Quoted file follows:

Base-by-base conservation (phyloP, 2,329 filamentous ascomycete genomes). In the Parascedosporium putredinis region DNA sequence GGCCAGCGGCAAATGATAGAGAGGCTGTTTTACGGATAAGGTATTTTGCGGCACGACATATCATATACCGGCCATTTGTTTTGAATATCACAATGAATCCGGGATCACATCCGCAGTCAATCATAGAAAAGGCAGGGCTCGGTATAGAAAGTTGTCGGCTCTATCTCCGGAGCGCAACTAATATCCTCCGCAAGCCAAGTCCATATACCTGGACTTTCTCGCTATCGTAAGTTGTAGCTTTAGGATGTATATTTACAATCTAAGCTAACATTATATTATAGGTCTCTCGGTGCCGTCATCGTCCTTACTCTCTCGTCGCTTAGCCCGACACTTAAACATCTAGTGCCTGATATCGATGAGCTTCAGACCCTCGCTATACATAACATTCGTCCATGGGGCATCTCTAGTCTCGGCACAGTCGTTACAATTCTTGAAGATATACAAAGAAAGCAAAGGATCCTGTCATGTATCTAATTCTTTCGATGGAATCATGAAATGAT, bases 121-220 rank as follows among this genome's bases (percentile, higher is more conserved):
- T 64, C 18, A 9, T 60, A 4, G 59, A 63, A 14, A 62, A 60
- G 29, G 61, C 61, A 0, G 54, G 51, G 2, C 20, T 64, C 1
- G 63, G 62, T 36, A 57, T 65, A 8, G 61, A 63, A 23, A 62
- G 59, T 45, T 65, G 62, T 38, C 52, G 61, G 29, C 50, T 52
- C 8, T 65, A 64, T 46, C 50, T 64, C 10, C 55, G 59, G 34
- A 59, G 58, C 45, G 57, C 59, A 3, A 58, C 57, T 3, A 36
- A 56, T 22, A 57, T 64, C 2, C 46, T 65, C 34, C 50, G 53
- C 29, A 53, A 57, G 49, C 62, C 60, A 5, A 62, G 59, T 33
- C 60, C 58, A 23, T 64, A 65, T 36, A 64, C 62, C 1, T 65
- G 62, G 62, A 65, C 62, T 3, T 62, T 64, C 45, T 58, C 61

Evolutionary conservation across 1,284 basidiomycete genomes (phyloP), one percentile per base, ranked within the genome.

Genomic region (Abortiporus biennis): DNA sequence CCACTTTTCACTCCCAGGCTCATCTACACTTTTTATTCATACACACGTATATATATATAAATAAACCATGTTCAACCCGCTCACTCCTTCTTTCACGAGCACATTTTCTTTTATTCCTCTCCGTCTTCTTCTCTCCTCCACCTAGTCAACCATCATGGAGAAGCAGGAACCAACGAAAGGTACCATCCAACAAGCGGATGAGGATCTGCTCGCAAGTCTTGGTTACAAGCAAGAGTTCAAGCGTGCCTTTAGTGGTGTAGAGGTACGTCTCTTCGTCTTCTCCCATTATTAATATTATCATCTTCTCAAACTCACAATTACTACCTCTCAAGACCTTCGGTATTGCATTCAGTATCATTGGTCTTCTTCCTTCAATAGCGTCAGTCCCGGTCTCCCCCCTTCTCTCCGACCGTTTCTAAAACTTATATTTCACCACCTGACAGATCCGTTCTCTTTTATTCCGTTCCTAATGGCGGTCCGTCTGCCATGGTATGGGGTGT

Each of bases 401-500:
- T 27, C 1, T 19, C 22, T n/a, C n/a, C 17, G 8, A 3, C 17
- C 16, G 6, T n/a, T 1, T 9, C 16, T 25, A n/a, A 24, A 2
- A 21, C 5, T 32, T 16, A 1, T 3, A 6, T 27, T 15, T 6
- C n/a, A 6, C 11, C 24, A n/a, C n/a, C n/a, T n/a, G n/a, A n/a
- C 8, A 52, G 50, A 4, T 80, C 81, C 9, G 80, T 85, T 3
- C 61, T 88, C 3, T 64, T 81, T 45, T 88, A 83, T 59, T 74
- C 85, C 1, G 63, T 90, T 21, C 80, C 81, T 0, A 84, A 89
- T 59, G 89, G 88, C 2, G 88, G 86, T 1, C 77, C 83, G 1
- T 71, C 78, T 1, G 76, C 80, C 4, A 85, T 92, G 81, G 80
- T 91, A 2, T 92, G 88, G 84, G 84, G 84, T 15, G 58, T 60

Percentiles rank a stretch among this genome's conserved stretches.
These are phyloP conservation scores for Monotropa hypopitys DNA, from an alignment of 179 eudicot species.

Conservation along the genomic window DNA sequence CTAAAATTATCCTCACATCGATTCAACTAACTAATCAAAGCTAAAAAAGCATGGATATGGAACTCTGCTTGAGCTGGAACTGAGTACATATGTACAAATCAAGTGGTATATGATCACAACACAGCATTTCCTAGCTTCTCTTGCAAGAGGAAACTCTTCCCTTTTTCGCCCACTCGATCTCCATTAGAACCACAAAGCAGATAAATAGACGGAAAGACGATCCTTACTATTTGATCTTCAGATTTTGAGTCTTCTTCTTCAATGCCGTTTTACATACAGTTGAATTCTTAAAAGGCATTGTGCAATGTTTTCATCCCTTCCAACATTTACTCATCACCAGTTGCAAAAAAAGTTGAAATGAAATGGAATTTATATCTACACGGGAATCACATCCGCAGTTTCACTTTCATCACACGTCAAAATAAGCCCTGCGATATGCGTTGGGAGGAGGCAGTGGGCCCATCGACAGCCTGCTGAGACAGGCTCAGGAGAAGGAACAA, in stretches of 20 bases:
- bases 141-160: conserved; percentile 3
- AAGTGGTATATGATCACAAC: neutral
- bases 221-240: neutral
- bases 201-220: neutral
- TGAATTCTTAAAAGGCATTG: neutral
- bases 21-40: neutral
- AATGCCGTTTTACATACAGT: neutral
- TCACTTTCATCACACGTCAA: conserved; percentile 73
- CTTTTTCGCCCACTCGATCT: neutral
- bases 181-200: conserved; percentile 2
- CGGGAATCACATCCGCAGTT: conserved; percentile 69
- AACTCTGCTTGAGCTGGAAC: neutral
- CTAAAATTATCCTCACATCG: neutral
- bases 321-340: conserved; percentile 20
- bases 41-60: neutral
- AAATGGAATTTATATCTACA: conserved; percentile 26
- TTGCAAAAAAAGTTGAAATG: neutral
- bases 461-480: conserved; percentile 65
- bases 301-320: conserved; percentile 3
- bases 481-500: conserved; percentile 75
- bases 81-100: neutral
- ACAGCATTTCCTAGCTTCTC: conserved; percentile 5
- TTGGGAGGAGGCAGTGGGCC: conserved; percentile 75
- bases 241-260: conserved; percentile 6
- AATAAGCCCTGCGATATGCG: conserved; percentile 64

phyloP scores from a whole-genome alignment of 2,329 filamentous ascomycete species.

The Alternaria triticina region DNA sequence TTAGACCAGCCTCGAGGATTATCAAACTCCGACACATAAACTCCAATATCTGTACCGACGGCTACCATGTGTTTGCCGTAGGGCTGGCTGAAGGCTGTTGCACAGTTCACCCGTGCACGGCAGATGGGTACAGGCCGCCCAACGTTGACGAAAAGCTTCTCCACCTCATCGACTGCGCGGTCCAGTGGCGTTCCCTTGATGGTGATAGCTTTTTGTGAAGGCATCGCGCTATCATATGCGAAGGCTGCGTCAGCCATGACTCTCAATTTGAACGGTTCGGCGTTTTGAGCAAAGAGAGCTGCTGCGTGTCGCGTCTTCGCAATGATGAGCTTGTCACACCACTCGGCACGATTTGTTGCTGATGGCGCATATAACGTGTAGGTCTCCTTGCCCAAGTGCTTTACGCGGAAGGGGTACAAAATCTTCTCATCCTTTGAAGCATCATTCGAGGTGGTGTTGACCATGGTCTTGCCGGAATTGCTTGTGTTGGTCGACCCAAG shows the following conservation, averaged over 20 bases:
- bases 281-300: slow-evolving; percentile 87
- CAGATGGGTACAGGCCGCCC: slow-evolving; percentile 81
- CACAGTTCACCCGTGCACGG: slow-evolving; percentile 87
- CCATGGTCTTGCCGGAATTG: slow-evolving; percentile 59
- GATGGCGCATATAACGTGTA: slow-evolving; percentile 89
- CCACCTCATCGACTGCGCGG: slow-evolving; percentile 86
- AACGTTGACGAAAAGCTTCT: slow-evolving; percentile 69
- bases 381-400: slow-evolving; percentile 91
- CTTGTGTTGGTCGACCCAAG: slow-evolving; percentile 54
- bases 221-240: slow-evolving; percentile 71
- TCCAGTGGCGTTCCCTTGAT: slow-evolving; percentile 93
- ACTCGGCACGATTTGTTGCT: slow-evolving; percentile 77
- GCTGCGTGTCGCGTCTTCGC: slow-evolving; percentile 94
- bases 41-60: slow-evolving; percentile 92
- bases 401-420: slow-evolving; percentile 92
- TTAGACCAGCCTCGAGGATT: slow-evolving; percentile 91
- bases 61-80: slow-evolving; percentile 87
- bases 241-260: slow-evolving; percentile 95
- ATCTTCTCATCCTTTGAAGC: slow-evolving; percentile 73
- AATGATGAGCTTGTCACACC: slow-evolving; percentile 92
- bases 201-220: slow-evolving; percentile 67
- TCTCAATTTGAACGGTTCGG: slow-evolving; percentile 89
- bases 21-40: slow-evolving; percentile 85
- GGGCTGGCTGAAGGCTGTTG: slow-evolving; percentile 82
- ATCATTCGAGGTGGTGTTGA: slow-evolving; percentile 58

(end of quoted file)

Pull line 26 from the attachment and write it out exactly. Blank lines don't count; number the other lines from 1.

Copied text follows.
These are phyloP conservation scores for Monotropa hypopitys DNA, from an alignment of 179 eudicot species.